Revising the Trading Plan
The main purpose in revising your trading plan is to address problems or drawbacks you did not see at first. This may include changing the currency you are trading, changing the timeframe on your charts, changing indicators, changing the time of day you are actively trading, or even changing your broker.
The leading cause of needing changes is losses bigger or more frequent than expected, resulting in a really low gain/loss profile or even a negative one, where losses exceed gains. But you should revise your plan even if the gain/loss ratio is acceptable. After all, a better gain/loss ratio is always to be desired.
Re-Evaluate Your Trading Strategy
The first step in evaluating your plan is to do an honest and thorough look-back of your existing trades. Every trading advisor recommends keeping a trading journal but realistically, perhaps 1% of all traders actually keep a trading journal. You do have, however, your brokerage statement showing entries and exits. You should divide up the winning trades from the losing trades and put a dot or other marker on the chart to show where each one took place.
Now try to remember why you took each trade — what indicator was foremost in your mind when you pulled the trigger? For example, a currency may be vastly overbought and now you see the stochastic oscillator hooking down, along with relative strength. The bar is unimpressive and may be a doji or other pattern indicating the upmove is over. This is a signal to exit a long position but is it also a signal to enter short? You want to be sure that you are not getting short on impulse, but on hard indicator evidence that it will generate a gain.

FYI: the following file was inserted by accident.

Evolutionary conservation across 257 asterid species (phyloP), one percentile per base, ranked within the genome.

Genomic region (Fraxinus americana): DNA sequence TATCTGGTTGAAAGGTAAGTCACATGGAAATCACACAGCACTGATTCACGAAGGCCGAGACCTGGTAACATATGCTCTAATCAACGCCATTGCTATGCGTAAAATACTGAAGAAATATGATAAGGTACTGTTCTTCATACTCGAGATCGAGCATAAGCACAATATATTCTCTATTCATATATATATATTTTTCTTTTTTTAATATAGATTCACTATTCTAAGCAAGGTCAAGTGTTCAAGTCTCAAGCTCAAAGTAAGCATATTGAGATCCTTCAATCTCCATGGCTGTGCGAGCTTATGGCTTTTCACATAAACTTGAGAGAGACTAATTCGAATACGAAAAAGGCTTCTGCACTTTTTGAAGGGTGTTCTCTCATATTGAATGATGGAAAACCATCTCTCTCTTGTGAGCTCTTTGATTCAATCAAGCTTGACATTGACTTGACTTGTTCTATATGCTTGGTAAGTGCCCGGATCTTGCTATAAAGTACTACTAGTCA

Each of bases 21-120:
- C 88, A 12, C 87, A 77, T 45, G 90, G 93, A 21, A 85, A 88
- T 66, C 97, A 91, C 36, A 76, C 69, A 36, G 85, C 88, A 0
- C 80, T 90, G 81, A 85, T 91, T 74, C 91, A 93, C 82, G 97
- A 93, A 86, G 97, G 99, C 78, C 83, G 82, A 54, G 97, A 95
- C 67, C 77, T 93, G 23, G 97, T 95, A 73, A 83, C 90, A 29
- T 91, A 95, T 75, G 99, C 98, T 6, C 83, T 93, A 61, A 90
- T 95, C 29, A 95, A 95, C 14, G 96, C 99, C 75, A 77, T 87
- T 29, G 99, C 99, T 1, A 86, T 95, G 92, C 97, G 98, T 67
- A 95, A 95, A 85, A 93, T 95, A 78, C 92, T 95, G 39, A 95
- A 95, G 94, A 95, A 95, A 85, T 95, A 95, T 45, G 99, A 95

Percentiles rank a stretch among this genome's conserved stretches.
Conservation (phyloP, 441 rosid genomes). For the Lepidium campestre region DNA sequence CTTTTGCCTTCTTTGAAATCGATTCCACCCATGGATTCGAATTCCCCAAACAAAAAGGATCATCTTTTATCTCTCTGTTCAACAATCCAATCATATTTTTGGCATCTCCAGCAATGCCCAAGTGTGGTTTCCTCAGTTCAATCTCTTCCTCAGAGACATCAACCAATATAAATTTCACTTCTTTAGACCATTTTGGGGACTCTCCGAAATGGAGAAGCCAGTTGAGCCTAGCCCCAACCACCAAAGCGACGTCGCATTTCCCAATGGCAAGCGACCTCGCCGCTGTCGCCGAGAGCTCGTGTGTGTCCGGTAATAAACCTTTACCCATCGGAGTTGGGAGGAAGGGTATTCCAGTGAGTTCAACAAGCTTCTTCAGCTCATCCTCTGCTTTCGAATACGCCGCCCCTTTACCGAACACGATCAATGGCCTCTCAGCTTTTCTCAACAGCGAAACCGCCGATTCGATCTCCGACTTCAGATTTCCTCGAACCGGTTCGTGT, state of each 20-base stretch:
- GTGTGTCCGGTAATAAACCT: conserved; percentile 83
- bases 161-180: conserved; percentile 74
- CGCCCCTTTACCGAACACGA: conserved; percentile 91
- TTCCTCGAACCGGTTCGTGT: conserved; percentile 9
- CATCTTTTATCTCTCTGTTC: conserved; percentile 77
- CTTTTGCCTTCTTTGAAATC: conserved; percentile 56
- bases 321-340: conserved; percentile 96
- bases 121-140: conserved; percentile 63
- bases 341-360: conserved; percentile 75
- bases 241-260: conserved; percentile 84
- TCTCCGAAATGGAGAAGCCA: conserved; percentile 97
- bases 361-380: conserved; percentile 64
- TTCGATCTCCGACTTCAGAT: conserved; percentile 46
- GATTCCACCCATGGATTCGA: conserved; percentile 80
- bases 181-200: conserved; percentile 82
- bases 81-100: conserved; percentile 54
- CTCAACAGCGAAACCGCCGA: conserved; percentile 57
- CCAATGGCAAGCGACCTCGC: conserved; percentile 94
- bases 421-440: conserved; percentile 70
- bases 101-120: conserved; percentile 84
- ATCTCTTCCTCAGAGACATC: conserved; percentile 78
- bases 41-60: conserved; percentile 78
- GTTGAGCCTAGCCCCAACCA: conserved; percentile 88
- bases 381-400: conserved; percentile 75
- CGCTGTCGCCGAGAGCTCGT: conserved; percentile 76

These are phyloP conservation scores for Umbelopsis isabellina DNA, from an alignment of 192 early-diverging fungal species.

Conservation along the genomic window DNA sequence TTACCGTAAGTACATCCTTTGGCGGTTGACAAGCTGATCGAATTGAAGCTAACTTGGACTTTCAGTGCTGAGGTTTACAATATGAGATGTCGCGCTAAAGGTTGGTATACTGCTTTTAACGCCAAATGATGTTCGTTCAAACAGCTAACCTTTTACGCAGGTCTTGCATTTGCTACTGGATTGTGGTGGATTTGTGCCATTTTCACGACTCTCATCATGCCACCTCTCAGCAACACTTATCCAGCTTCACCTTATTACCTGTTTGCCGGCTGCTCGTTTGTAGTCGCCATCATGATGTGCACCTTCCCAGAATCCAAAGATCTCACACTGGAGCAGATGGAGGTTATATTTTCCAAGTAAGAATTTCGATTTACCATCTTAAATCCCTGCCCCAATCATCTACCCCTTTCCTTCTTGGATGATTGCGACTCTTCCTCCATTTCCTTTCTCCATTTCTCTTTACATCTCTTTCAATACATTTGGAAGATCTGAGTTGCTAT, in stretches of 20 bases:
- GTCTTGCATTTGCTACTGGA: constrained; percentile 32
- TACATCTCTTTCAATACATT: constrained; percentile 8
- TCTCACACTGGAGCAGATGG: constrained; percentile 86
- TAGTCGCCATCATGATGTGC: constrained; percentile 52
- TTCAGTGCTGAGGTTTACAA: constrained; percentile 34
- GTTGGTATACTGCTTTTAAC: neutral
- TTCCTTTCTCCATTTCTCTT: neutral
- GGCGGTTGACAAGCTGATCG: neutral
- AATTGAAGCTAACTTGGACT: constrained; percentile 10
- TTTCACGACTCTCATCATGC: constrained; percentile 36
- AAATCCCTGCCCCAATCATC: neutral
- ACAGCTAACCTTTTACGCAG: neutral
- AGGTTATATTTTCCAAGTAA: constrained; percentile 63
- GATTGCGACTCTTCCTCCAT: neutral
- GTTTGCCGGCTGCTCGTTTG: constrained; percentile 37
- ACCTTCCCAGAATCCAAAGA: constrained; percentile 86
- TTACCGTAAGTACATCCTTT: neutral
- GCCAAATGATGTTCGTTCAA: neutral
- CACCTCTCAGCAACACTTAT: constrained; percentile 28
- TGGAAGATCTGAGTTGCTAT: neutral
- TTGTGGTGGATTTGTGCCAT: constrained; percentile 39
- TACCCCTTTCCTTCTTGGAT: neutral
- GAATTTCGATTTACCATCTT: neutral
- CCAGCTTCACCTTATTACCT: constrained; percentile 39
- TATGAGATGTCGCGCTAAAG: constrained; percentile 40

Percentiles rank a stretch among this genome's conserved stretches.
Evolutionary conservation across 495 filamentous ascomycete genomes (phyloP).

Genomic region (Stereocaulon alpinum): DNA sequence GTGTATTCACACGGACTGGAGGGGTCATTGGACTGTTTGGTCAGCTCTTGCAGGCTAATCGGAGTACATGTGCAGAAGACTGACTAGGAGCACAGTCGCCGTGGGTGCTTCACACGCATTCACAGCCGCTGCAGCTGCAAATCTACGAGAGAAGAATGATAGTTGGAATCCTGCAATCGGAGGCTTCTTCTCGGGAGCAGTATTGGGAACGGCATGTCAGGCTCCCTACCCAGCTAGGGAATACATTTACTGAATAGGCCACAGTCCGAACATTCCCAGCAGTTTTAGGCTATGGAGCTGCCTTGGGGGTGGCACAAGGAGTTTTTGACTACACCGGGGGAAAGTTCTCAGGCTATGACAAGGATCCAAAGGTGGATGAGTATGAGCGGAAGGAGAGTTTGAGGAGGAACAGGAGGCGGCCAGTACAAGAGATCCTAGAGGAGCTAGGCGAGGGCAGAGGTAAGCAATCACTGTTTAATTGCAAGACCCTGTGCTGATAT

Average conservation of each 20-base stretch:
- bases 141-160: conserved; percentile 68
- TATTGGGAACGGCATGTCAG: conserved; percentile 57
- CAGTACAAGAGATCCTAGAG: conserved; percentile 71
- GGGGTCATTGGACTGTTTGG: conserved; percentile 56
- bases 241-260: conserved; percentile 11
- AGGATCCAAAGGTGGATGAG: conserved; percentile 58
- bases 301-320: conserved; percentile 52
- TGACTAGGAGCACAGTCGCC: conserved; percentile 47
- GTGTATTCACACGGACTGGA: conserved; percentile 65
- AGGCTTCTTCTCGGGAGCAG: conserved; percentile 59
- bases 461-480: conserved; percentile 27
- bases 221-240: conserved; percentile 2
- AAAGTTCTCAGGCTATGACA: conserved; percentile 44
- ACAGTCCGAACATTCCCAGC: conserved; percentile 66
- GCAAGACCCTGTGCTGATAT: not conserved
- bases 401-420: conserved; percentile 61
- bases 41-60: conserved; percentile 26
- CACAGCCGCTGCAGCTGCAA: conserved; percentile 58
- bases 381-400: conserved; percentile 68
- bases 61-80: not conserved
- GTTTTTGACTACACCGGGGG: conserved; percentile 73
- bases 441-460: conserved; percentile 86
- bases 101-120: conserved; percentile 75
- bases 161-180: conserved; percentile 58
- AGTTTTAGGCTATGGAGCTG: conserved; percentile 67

How many trades should you include in your analysis? Statisticians say that you need 30 instances of anything to draw a valid deduction, so we will say 30, but in practice, you may discover errors by looking at just ten or it may take as many as 50.
Re-Evaluate Your Analytical Process
You always have a choice between a plain stop-out to get square, or stopping out a long and going short at the same time. If stopping and reversing results in a high proportion of losing trades on the reversal leg, stop doing it. You may wish to continue stopping if those trades are winners, but the lookback is telling you that you are missing a persistent uptrend that will keep going and make the short trade a loser. You are being nailed on temporary pullbacks. That is the second lesson of the past trade examination — you are failing to see the big-picture trend. You should add a wider timeframe chart to judge better whether the reversal is wise.
In addition to looking at multiple timeframes to get perspective, the next process that may need re-evaluation is your indicators themselves. Do they really work for you? This is the hardest test to go through. You may be devoted to the idea of your indicator, such as Fibonacci retracements. Nevertheless, try as you might, the retracements you see do not line up with the proper Fibonacci numbers, so you take trades on the assumption that you are simply not seeing the chart correctly. This is a very bad idea. You should feel in sync with the market, and the way to feel in sync is to understand why your indicators are showing you the signals they do. Every indicator on the planet is wrong sometimes. Stepping back and asking “what is market psychology” will help you detect when an indicator is going to give a false signal. Some indicators are prone to false signals, like the stochastic oscillator in a long-lasting trend. It is the nature of some indicators that use a fixed lookback period to be wrong when a move exceeds the lookback period. You do not have to remember the exact formula of an indicator to acknowledge that it has this inherent limitation. You need to look at other indicators. This idea can be hard to accept.